Doctors always looked at my dad as a medical miracle. A quadriplegic, diabetic still living after 38 years in a wheelchair. But to me, he was my knight in shining armor who always prevailed. Of course, it was because of my mother’s tender love and care.

Courtesy Faith Riemer

My dads ‘maintenance’ surgery ended up in a downward spiral. I remember the last bronchoscopy; they weren’t able to put him under general anesthesia. He would be awake, and we had to make sure we knew what he wanted and didn’t want. He didn’t want to be trached. He wanted a DNR. My dad couldn’t talk at this point having a Bi-pap on, so I told him. I whispered, ‘Dad I still need you. So, you fight, today you fight.’ He looked at me with his all-too-kind eyes and shook his head (yes, he would fight).

Courtesy Faith Riemer

It was in the hall, for the first time ever, I fell to my knees and prayed.

He made it through that Bronchoscopy, and when he seemed to be doing alright, I went up to him. I looked at him and said, ‘See Dad, you did it, I knew you could do it.’ Slowly he looked to me and said, ‘Ya Faithie, but I’m so tired.’

I looked to him and said, ‘I know Daddy, I know.’

And with that, I couldn’t ask him to fight again.

Those next 24 hours were a blur. My dad was discharged on Palliative care. It was being switched to hospice, because before he left, we were told his kidneys were failing.

I got a call from my mom saying to pick up his meds and meet at their house. I was confused, he was coming home?!

My mom gently told me he had signed the DNR.

I arrived at my parent’s; it was the day before Thanksgiving.

I sat alongside my aunt and family and they talked of having Thanksgiving here, tomorrow.

I told them, he’s not going to make it. I had this overwhelming feeling. Everyone said, ‘No he’s okay, he’s home.’ I walked into my dad’s room and just sat with him as he laid there.

He was feeling anxious, we gave him his meds and I sat there listening to his favorite show in the background. It was then he told me he couldn’t breathe. To get Mom.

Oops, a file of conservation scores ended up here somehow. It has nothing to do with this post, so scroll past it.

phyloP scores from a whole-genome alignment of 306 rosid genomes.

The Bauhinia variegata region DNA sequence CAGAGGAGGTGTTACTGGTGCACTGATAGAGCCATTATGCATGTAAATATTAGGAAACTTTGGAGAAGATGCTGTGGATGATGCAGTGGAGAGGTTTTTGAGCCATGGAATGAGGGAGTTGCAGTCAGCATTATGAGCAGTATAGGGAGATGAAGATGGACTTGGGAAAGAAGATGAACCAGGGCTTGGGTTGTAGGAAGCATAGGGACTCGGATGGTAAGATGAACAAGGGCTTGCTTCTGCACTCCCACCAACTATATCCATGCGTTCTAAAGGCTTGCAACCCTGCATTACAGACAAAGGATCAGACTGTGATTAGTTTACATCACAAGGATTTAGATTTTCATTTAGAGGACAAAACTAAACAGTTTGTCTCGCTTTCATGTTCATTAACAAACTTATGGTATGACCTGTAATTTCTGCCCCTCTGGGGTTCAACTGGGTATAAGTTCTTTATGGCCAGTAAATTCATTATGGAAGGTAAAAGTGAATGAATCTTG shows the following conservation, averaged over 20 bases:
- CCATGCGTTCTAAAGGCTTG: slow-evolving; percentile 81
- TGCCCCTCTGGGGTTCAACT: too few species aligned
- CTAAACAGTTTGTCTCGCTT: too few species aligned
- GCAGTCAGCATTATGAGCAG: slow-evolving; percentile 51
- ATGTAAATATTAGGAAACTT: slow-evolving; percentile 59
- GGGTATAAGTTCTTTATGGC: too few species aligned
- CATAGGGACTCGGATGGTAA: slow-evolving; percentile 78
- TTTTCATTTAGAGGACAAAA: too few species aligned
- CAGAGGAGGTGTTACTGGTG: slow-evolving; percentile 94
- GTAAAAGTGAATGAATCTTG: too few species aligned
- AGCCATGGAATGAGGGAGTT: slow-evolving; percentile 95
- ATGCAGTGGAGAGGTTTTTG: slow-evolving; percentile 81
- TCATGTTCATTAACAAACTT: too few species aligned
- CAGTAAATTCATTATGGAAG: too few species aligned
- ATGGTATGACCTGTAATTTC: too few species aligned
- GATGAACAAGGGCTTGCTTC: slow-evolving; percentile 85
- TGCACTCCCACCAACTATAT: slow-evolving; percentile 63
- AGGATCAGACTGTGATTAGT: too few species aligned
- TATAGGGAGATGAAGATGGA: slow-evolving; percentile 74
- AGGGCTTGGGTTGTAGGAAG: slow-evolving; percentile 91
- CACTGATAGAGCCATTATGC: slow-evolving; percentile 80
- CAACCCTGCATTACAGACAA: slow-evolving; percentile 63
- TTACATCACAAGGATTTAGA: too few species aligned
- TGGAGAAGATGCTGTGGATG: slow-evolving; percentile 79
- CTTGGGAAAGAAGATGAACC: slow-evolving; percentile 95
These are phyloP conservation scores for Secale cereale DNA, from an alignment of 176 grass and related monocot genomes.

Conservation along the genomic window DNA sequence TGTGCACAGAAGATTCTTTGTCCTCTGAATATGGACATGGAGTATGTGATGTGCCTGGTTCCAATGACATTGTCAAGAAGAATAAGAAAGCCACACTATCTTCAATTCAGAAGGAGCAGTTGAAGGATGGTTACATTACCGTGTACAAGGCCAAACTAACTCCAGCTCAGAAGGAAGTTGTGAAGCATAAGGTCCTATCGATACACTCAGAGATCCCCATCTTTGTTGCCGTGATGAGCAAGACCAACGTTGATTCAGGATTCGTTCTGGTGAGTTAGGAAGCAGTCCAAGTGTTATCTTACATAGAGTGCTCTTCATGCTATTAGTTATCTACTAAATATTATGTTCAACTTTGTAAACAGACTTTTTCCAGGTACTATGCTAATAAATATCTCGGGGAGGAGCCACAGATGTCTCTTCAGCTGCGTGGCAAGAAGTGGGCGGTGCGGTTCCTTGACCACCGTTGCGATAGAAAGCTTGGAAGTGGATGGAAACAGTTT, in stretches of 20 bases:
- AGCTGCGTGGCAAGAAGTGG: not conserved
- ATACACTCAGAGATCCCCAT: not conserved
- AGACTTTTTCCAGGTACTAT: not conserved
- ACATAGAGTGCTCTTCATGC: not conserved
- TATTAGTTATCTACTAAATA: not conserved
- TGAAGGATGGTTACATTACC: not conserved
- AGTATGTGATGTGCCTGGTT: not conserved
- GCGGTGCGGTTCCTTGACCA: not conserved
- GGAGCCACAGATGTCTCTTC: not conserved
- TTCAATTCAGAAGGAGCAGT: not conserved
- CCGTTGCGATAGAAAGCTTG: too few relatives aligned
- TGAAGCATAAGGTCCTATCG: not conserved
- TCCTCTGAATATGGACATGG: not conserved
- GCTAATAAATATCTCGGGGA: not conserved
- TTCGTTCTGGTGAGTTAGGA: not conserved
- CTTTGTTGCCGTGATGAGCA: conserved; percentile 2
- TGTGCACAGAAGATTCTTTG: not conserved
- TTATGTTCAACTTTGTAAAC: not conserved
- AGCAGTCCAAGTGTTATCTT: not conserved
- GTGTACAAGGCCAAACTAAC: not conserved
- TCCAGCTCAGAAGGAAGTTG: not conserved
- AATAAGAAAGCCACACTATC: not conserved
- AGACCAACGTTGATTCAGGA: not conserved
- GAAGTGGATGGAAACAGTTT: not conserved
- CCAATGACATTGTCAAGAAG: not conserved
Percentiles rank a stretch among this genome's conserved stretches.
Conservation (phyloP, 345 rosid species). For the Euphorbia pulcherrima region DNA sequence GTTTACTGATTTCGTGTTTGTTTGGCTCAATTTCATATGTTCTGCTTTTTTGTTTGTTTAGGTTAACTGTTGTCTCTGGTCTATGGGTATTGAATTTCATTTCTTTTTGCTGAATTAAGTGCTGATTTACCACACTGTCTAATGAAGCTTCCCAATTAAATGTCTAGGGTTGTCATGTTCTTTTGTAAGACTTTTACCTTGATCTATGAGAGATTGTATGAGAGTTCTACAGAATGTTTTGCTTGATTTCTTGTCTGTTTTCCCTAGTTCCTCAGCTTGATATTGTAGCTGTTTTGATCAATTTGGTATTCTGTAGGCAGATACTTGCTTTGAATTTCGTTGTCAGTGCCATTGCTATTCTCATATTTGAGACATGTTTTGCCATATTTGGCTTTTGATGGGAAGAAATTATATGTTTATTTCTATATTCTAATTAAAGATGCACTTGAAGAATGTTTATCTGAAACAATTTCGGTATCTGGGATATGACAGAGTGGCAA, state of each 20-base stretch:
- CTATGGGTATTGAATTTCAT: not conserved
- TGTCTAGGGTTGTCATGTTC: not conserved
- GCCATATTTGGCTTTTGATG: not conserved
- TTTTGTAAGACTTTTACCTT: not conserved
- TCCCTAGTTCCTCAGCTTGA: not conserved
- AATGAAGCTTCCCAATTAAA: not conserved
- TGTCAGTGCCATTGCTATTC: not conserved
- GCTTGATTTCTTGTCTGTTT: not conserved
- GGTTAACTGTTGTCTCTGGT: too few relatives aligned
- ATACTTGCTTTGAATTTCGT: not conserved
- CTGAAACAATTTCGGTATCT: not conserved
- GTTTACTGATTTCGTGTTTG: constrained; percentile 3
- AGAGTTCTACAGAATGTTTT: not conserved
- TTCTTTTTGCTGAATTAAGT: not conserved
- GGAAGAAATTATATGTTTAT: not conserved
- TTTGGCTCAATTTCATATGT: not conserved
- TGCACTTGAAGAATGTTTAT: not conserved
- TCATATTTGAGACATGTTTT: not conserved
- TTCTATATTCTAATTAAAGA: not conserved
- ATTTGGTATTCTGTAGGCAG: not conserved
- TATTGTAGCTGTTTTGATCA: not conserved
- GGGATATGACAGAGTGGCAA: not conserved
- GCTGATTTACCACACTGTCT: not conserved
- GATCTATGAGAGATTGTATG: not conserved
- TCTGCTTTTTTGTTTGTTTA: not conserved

The next 45 mins lead to a sh*t show.

I gave him CPR while singing ‘Stayin’ Alive.’ Screaming at my mom to give him breaths between.

Finally, the paramedics arrived, it felt like eternity.  He still had a heartbeat. But looked to be unconscious.

Fast-forward to the ER. ‘He won’t make it through the night’.

After not knowing what to do, my mom asked me. I said we need to ask Dad. I truly didn’t care if it looked like he was in a vegetative state. He answered us. ‘Hospice.’ We phoned my grandparents to say their goodbyes and they told my Dad it was ‘okay, he could go home.’

Those last 5 hours were excruciating. I cried, pleaded, then prayed for God to take him home. My dad waited, as my husband walked through the doors. My husband asked, ‘When did he pass?’ Me, ‘Right now’.

My dad was my everything in life, and I knew my dad waited for the man he knew could hold me through this wretched pain.

Courtesy Faith Riemer

And within the loss I revert back to childhood.

When my Parents adopted me, adoption agencies would turn them down because of my dad’s disability. They continued the search. ECFA accepted them and they were hopeful.

While adopting me, the day of my Legal Adoption, a judge looked at my father and asked, ‘How will you take care of her?’

I don’t know exactly how he responded to that Judgement and Judge that day. I’m sure it was with kind words and a positive outlook. He fought for me before we barely knew one another.

Daughter. He knew what we’d become.

It comes full circle.

Before he passed.


Between chest compressions, me – trying to save his life.

Dad –

I just kept fighting.  You fought for me in the beginning and I you, in the end. I love you Dad and I miss you. I know God is good even through this. Again, I just miss you. Love comes to us whether from the beginning or to the end. In life, there is love. Recognize the love and hold it, as long as you can.”

Courtesy Faith Riemer

This story was submitted to Love What Matters by Faith Riemer, 32, of Illinois. Follow her journey on Instagram here.  Do you have a similar experience? We’d like to hear your important journey. Submit your own story here, and be sure to subscribe to our free email newsletter for our best stories.